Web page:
water quality monitoring program, and could provide the basis for resource-oriented
water quality standards (biocriteria) for the Park. This activity will be implemented by
the Division of Environmental Protection and completed after Year 1. This activity has a
high priority.

Activity 2: Resource Monitoring of Surface Discharges. Upon reviewing current
standards, this activity would help to evaluate environmental impacts of point source
discharges, by requiring all non-point permitted surface dischargers to develop resource-
monitoring programs within watersheds that drain into the Park. This activity may be
implemented by requiring resource monitoring when individual non-point source permits
come up for renewal, or new permits are issued. This activity will be implemented by the
Division of Environmental Protection and completed after Year 1. This activity has a
low priority.

7.7.2 Stormwater

Activity 1: Stormwater Permitting. Based on a review of existing stormwater
permitting, require that no development in watersheds that drain into the East End Marine
Park be exempted from the stormwater permitting process. This strategy would require
that the Virgin Islands ordinances cover all developments, with no exemptions from the
stormwater permitting process within the Park watersheds. This activity will be
implemented by DPNR and completed in Year 1. This activity has a high priority.









Activity 2: Stormwater Management (Guts, Roads, Etc.). Upon reviewing current
standards, enact and implement stormwater management ordinances and comprehensive
stormwater management master plans. This strategy would help to reduce stormwater
pollutant loading (sediment, toxics, and nutrients). Currently, there is little regulation of
stormwater runoff in the watersheds of the East End Marine Park. This activity will be
implemented by DPNR and completed in Year 1. This activity has a high priority.

Activity 3: Stormwater Retrofitting. Within the watersheds of the East End Marine
Park, identify and develop a plan for retrofitting stormwater hotspots using best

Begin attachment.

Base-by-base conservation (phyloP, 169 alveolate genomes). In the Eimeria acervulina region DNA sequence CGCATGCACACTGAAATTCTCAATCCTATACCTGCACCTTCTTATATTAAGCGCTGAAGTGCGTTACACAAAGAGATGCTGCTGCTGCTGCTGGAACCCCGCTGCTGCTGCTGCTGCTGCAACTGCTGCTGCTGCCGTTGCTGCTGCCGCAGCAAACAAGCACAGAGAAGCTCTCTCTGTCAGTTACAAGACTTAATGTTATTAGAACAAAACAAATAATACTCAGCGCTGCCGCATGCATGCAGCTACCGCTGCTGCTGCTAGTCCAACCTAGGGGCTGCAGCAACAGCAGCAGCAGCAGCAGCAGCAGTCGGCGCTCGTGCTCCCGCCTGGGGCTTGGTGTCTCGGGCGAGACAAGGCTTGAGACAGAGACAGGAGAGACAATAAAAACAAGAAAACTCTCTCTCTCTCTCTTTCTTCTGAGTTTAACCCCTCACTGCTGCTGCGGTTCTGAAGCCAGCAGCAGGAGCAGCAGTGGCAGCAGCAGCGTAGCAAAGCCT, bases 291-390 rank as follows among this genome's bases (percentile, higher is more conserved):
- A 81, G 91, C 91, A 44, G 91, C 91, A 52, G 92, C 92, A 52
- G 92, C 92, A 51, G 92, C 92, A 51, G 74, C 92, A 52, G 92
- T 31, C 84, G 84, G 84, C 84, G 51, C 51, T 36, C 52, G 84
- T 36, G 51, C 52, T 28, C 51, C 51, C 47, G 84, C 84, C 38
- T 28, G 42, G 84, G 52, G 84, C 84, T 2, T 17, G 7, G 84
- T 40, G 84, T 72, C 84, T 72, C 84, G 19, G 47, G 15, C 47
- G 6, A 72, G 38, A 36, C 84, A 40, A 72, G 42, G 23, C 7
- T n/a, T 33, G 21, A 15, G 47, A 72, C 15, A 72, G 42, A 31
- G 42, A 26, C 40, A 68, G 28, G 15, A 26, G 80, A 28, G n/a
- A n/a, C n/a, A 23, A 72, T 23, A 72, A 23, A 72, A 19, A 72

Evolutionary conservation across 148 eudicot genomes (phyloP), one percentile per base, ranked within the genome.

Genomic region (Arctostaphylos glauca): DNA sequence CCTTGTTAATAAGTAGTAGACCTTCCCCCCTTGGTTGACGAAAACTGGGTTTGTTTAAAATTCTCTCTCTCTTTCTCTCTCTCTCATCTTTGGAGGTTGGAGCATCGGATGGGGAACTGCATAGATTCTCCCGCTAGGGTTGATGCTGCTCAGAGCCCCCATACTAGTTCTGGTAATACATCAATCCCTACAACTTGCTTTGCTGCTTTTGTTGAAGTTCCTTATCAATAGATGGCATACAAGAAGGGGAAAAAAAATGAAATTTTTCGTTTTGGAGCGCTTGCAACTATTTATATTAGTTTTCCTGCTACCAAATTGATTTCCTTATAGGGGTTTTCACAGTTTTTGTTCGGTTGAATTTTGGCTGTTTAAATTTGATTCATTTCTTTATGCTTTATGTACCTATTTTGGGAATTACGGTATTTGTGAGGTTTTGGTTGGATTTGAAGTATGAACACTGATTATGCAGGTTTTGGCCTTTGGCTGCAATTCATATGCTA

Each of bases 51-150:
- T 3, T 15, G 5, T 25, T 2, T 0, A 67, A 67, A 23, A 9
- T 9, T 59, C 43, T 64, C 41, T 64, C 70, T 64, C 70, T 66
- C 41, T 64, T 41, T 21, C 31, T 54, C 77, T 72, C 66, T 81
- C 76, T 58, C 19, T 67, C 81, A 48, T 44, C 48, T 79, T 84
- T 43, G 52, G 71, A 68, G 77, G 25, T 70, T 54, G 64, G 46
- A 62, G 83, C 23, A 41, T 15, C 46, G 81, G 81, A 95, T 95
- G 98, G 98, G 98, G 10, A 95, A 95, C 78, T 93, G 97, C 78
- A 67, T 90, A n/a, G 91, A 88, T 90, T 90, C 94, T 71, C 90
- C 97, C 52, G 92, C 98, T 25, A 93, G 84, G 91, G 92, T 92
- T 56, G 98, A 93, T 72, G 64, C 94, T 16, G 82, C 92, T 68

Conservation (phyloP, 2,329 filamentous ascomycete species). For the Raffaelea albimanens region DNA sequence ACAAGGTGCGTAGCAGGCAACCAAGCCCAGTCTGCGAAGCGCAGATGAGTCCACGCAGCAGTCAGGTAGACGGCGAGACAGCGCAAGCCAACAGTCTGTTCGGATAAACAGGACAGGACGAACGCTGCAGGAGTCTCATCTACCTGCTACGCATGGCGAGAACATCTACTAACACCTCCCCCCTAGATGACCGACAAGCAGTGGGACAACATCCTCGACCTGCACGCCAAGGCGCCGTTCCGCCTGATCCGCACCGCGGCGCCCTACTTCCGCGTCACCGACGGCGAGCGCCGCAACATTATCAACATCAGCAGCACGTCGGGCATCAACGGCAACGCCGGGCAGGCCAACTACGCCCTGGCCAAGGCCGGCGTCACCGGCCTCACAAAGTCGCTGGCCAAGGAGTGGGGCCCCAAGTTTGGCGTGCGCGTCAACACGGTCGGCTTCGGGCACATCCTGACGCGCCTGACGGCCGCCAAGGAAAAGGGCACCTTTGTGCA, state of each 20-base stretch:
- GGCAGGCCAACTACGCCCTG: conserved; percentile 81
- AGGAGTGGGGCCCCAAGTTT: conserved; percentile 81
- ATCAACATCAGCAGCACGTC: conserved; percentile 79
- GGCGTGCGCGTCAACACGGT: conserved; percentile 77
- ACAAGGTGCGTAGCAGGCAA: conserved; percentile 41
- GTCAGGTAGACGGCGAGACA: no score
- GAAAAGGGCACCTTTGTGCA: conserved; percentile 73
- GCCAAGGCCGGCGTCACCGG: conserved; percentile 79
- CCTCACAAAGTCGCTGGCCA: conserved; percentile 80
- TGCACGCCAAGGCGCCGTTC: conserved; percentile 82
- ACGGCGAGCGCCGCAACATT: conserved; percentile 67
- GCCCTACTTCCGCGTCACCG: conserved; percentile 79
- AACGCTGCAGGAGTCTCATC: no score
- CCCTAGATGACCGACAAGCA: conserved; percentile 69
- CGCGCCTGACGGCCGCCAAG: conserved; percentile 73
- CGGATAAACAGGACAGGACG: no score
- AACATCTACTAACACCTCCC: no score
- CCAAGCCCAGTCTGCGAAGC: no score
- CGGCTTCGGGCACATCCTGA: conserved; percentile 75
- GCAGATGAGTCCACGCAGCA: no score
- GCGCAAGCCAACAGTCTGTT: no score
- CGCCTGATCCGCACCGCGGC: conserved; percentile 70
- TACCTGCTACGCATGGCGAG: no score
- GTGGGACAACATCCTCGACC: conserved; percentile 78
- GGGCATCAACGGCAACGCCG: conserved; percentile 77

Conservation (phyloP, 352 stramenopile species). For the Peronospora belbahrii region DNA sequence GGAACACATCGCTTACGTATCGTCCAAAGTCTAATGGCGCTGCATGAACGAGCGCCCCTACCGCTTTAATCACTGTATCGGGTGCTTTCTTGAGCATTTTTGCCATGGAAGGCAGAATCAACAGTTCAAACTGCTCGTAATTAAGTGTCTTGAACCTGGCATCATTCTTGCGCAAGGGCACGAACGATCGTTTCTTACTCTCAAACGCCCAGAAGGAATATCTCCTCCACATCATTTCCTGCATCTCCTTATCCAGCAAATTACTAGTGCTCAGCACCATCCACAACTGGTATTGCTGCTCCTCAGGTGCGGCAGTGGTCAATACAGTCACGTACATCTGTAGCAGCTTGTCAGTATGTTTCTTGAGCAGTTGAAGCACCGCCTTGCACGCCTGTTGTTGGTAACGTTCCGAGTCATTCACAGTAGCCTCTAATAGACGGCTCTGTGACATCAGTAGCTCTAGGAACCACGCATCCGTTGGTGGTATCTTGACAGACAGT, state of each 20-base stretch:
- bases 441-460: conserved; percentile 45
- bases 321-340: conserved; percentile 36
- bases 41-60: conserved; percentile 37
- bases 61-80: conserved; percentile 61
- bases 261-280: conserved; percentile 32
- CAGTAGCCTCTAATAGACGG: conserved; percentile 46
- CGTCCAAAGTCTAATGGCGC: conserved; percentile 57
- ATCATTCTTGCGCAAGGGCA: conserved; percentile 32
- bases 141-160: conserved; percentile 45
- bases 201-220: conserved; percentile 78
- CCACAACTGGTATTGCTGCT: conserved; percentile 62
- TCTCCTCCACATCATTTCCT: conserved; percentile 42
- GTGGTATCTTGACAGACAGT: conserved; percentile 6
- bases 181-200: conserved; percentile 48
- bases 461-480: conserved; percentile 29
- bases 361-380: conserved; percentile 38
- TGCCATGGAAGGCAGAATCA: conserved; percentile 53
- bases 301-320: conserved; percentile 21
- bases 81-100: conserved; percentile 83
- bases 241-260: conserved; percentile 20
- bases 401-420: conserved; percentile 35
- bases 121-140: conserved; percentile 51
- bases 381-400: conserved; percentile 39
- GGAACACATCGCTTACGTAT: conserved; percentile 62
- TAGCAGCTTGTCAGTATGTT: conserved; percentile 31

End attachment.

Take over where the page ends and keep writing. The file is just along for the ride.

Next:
management practices, such as grass parking, swales, pollution control structures, and
detention/retention structures. Control stormwater runoff in areas handling toxic and
hazardous materials. This activity will be implemented by DPW and completed over five
years. This activity has a low priority.

7.7.3 Marinas & Live Aboards

Activity 1: Pollution Discharges. Reduce pollution discharges, such as sanitary wastes,
debris, and hydrocarbons from vessels operating in the Park, through enforcement and/or
a public education campaign. Establish the East End Marine Park, or portions of the
Park, as a No-Discharge Zone(s). Criteria for consideration as a No-Discharge Zone
include water circulation, concentration of boats in the area, percentage of boats with
Type I or II marine sanitation devices, and impacts on fishing and swimming areas.
Identify enforcement procedures and responsibilities. This activity will be implemented
by the Division of Environmental Protection in conjunction with the Marine Park Office,
and completed after Year 1. This activity has a low priority.

Activity 2: Marina Pumpout. Identify a facility within the Park to have a pump-out
station. This strategy will eliminate marina live-aboard vessels as a source of pollution in
the Park. Identify enforcement procedures and responsibilities. This activity will be
implemented by the Division of Environmental Protection in conjunction with the Marine
Park Office, and completed after Year 1. This activity has a low priority.

Activity 3: Marina Operations. Reduce pollution from marina operations within the
Park by establishing containment areas for boat maintenance, encouraging marina owners
to participate in environmentally-oriented organizations such as the International Marina
Institute, and encouraging marina owners to provide a user manual with local
environmental information. Within the Park, it would be required that containment areas
for boat maintenance, such as hull scraping and repainting, mechanical repairs, fueling,
and lubrication, would be paved and curbed. This activity will be implemented by the
Division of Environmental Protection and completed after Year 1. This activity has a
low priority.

7.7.4 Hazardous Materials

Activity 1: HAZMAT Response. Upon review of existing code, develop oil and
hazardous materials response programs for the Park. This strategy will reduce the









chances that a spill of oil or other hazardous materials will have a significant negative
impact on Park resources. Improve coordination among Federal and Territorial agencies
responding to spills. This activity will be implemented by the Division of Environmental
Protection in conjunction with the Marine Park Office and other Federal and Territorial
agencies, and completed after Year 1. This activity has a medium priority.

Activity 2: Spill Reporting. Establish a reporting system to ensure that all spills in and
near the Park are reported to Park managers. Establish a geo-referenced Park spills
database. This activity will be implemented by the Division of Environmental Protection